The Date Creek Silvicultural Systems Research Project

A multi-discipline project headed by the B.C. Forest Service and involving a broad spectrum of researchers from government, universities
and private consulting firms.

Keywords:  silvicultural systems, partial cutting, canopy gaps, mixed species, stand structure, natural regeneration, windthrow, mushroom ecology, northern British Columbia, forest dynamics model, soil ecology, hydrology.

Date Creek treatment units
One section of the research project showing the four harvest intensities used at Date Creek.


In the past, the primary role of forest managers was to ensure that an economical supply of wood was available for local industry. With timber extraction as the main focus, large-scale clearcutting has been the dominant timber harvesting method used throughout British Columbia for the last 50 years.

 
 
 
Caribou Recently, our society has begun to realize that the forests provide us with far more than just wood products. This new awareness is leading to a different style of forest management.  Today, in addition to managing for the essential production of timber, forest managers must also ensure that sensitive species and ecosystems are protected, natural diversity is maintained, water quality and scenic values are not degraded and the goals of many other forest users are considered.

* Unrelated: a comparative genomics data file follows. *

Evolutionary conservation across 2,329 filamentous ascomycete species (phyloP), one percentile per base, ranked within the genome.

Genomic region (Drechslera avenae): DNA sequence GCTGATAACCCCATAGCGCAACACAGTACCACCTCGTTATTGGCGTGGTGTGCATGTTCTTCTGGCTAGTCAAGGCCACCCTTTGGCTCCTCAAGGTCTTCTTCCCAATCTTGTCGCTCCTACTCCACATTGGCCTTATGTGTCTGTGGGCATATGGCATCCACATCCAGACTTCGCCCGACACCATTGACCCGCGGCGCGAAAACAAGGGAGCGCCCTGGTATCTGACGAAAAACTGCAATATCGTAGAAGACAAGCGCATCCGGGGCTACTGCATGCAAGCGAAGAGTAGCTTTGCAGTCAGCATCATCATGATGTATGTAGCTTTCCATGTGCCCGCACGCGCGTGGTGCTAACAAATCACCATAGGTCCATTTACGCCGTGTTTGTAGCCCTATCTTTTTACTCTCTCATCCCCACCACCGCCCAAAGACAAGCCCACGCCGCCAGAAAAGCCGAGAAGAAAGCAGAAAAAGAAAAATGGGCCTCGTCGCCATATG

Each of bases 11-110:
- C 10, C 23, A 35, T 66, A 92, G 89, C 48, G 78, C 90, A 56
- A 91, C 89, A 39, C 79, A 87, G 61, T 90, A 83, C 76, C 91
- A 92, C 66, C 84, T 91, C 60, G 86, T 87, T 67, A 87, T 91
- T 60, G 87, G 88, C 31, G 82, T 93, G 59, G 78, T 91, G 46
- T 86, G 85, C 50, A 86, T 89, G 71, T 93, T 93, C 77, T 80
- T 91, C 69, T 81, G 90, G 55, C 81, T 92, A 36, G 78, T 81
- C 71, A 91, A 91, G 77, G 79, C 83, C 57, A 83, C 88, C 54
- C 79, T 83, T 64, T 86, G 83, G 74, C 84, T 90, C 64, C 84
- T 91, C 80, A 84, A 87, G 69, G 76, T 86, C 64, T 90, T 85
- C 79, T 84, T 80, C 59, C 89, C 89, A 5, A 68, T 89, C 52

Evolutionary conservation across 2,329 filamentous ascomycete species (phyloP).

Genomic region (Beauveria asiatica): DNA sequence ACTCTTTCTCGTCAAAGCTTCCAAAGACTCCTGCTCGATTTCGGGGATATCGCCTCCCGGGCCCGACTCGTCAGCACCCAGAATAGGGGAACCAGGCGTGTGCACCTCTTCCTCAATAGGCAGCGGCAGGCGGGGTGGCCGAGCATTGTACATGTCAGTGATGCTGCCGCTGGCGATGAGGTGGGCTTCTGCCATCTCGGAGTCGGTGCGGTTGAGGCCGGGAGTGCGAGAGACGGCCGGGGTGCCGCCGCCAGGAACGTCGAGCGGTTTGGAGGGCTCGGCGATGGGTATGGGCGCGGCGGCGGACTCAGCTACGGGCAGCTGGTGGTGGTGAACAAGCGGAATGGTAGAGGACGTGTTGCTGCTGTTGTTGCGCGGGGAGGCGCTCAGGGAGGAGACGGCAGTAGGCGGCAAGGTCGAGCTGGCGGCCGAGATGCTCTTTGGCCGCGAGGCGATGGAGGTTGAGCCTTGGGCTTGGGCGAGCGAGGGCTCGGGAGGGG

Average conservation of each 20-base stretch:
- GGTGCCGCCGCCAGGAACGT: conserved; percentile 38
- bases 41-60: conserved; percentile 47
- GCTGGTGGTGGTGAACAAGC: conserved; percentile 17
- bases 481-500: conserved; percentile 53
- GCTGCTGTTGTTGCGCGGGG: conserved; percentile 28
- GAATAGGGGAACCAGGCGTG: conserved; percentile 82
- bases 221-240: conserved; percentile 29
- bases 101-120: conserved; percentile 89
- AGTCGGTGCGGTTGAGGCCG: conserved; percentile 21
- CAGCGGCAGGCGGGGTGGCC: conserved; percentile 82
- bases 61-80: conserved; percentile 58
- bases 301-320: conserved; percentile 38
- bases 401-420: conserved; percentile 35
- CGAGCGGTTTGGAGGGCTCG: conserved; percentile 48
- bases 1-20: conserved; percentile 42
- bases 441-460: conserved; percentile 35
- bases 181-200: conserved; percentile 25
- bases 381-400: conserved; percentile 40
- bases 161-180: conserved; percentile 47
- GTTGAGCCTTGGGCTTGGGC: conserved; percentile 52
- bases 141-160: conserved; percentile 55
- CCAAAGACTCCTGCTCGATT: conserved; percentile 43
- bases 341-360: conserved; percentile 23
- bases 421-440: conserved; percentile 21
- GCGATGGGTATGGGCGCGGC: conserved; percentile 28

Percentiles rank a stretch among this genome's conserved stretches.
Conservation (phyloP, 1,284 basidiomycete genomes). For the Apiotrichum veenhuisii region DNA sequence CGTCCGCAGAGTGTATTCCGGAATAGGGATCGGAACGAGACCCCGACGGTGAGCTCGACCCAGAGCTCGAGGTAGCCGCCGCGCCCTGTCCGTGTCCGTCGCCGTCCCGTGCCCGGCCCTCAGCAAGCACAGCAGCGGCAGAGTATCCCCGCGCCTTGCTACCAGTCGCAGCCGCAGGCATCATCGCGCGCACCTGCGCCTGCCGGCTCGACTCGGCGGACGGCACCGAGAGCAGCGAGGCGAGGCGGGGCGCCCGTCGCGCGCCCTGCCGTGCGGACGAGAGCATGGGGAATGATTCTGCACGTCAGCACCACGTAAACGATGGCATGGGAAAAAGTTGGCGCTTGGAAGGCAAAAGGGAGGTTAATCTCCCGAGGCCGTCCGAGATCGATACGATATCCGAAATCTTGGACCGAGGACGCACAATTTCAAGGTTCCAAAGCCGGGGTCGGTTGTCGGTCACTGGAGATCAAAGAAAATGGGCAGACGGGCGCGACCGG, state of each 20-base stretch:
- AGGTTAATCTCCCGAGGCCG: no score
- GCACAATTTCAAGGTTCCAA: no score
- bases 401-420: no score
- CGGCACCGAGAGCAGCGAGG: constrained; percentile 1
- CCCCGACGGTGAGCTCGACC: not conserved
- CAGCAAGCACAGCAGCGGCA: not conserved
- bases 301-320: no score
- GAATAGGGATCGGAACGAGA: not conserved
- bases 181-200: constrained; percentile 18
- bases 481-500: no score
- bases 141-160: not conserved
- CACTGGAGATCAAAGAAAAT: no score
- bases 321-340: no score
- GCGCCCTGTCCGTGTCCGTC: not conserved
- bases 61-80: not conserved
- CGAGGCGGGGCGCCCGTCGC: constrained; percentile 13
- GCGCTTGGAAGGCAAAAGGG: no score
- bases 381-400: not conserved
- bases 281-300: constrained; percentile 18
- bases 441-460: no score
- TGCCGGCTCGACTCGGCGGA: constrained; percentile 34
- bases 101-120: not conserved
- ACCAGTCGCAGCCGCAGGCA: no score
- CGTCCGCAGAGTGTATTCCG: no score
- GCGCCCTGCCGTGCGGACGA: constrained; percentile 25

Water quality Scenic view

To help accomplish these diverse objectives, managers need a better understanding of how forest ecosystems function, how they change over time and what impacts timber harvesting may have.  In 1990, researchers from the Prince Rupert Forest Region initiated the Date Creek project to examine these questions and provide some answers.  Click Here for more details on the project.

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